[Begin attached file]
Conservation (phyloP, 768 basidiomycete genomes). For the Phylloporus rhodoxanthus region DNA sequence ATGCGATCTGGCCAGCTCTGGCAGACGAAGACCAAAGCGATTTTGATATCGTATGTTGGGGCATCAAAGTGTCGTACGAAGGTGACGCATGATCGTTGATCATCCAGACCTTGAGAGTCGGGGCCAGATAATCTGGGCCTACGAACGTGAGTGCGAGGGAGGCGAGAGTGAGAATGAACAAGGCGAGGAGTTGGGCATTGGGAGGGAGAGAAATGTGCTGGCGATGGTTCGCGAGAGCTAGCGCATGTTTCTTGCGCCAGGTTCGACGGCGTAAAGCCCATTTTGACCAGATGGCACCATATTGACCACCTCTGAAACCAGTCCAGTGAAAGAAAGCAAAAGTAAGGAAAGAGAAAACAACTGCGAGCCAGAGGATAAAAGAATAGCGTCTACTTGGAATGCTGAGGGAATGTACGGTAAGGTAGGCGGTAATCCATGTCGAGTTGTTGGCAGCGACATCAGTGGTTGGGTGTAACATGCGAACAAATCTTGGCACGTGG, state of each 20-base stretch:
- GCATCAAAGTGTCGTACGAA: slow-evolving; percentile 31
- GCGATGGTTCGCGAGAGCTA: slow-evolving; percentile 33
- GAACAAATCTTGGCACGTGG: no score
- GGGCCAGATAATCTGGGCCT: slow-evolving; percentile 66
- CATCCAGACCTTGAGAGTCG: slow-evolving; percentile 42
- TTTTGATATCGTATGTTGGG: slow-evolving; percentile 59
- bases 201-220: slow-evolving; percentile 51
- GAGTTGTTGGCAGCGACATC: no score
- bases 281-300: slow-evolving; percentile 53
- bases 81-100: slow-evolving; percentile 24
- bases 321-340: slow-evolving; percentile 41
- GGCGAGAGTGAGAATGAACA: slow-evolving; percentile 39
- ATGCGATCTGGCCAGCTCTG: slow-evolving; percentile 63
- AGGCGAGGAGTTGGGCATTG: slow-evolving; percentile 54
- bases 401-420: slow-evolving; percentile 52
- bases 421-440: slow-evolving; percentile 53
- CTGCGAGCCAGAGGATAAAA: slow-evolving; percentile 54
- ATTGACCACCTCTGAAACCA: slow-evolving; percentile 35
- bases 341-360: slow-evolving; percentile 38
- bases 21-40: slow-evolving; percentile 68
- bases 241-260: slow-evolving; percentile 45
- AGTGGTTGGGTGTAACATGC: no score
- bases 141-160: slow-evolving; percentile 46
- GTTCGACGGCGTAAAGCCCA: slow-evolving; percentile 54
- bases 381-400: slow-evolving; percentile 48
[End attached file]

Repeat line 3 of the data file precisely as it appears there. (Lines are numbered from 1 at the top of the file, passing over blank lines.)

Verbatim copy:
- GCGATGGTTCGCGAGAGCTA: slow-evolving; percentile 33